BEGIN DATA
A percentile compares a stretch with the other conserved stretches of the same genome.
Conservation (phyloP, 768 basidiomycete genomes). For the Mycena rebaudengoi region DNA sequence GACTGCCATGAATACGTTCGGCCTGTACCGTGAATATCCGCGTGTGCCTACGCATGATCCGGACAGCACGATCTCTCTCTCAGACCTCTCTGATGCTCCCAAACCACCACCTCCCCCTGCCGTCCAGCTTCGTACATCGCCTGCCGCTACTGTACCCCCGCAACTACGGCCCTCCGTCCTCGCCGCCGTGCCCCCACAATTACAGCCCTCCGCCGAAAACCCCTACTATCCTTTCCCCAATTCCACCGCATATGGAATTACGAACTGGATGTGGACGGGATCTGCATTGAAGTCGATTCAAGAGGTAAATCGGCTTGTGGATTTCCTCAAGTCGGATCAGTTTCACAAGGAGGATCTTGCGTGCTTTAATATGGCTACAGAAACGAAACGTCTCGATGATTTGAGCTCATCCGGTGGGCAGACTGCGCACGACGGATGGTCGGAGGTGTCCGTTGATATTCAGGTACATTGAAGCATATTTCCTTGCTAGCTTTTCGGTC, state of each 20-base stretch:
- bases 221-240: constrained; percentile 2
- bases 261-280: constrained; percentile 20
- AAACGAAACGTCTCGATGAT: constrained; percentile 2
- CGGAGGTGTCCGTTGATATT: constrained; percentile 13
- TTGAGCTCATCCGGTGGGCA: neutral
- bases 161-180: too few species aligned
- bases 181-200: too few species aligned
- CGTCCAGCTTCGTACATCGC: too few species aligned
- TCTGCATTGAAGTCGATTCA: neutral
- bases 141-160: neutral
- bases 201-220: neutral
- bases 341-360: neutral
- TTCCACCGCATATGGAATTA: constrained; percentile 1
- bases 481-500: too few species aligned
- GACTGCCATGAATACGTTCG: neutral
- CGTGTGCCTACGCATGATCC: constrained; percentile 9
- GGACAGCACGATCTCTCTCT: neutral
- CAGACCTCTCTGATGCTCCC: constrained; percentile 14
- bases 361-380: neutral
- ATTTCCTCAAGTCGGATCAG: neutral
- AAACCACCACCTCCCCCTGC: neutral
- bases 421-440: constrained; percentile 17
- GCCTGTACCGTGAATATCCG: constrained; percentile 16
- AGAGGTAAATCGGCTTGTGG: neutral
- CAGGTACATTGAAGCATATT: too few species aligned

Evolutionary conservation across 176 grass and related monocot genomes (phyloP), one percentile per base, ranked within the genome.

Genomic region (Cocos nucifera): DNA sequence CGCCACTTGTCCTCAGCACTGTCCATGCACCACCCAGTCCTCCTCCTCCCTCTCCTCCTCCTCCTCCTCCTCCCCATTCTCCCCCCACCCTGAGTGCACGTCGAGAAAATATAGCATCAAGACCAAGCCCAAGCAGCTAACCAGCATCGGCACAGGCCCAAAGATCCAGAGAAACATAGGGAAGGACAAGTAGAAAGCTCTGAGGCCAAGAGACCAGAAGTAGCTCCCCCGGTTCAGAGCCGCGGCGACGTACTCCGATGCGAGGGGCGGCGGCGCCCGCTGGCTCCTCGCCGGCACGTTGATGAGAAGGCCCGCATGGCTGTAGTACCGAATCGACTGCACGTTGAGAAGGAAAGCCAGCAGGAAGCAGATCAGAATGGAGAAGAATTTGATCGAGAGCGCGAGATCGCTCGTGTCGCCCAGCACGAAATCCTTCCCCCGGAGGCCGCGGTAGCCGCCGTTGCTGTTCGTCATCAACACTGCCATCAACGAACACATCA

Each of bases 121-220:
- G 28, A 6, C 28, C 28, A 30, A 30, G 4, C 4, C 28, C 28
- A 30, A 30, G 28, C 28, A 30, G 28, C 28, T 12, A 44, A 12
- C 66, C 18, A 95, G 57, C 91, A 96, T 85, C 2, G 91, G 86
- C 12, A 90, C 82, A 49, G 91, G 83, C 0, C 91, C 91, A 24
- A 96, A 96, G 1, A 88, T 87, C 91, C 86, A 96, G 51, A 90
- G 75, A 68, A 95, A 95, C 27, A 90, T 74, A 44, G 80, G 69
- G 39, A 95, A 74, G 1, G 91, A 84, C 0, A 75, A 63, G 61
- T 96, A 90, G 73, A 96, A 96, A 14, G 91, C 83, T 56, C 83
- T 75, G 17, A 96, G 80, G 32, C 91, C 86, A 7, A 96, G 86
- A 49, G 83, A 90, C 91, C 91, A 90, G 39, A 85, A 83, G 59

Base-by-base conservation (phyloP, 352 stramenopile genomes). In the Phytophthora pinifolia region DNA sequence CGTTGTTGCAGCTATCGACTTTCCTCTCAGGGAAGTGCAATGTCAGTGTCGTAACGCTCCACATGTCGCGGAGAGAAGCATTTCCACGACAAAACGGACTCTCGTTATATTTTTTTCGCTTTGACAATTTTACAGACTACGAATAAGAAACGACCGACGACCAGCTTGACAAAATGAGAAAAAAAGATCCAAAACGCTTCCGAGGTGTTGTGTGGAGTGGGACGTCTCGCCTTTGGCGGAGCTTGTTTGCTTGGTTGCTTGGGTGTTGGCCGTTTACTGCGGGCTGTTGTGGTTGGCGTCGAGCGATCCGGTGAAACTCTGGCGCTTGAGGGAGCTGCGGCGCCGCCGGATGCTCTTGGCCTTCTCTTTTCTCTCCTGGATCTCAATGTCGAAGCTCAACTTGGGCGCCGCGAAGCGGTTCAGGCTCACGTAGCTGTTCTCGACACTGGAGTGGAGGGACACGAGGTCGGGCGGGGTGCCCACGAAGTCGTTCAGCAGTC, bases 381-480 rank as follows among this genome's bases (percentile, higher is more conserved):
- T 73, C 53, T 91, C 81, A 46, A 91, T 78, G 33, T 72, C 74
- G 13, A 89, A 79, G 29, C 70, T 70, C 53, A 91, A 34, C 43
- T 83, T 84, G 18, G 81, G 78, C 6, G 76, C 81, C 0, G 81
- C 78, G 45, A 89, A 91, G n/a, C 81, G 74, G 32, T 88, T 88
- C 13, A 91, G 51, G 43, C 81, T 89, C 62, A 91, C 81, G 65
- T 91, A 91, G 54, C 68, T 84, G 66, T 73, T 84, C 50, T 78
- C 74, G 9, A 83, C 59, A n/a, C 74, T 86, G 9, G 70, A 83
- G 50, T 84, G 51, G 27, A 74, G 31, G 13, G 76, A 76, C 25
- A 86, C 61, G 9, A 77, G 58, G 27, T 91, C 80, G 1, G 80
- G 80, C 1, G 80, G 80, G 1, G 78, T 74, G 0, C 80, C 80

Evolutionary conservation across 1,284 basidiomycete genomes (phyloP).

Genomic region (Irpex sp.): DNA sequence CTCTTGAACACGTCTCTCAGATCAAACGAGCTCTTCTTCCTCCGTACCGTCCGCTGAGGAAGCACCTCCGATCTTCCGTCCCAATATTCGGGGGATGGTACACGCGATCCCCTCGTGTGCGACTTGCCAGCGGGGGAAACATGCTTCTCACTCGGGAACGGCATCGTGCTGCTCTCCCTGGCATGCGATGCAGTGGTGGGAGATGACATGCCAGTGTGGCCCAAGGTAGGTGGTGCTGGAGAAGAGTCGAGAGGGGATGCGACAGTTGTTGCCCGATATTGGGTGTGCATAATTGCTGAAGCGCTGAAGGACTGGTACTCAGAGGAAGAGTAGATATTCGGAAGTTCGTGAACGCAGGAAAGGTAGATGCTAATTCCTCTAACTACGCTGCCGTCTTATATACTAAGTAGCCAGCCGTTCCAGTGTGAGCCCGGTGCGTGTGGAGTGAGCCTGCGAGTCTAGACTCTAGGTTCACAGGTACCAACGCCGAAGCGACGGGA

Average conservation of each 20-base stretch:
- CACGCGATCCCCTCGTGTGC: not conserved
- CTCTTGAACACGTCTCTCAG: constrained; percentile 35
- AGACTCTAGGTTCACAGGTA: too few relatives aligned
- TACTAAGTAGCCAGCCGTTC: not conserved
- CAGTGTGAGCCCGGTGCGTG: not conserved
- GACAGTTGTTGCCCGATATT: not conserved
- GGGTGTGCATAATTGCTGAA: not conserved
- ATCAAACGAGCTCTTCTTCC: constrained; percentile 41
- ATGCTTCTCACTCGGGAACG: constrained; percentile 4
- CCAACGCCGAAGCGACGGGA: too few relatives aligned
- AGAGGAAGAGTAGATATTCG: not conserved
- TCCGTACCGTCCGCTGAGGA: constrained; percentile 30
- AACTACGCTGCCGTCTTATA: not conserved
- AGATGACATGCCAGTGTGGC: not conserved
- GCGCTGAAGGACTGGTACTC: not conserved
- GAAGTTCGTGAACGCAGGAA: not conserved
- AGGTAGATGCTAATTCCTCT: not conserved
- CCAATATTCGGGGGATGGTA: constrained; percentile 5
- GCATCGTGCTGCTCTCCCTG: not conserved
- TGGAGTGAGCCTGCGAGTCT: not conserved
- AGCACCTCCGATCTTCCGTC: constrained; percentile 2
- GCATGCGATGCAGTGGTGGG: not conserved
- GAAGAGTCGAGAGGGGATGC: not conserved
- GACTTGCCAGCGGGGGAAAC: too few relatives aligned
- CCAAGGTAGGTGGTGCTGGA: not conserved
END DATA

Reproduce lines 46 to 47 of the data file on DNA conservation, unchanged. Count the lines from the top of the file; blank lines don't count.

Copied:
- C 13, A 91, G 51, G 43, C 81, T 89, C 62, A 91, C 81, G 65
- T 91, A 91, G 54, C 68, T 84, G 66, T 73, T 84, C 50, T 78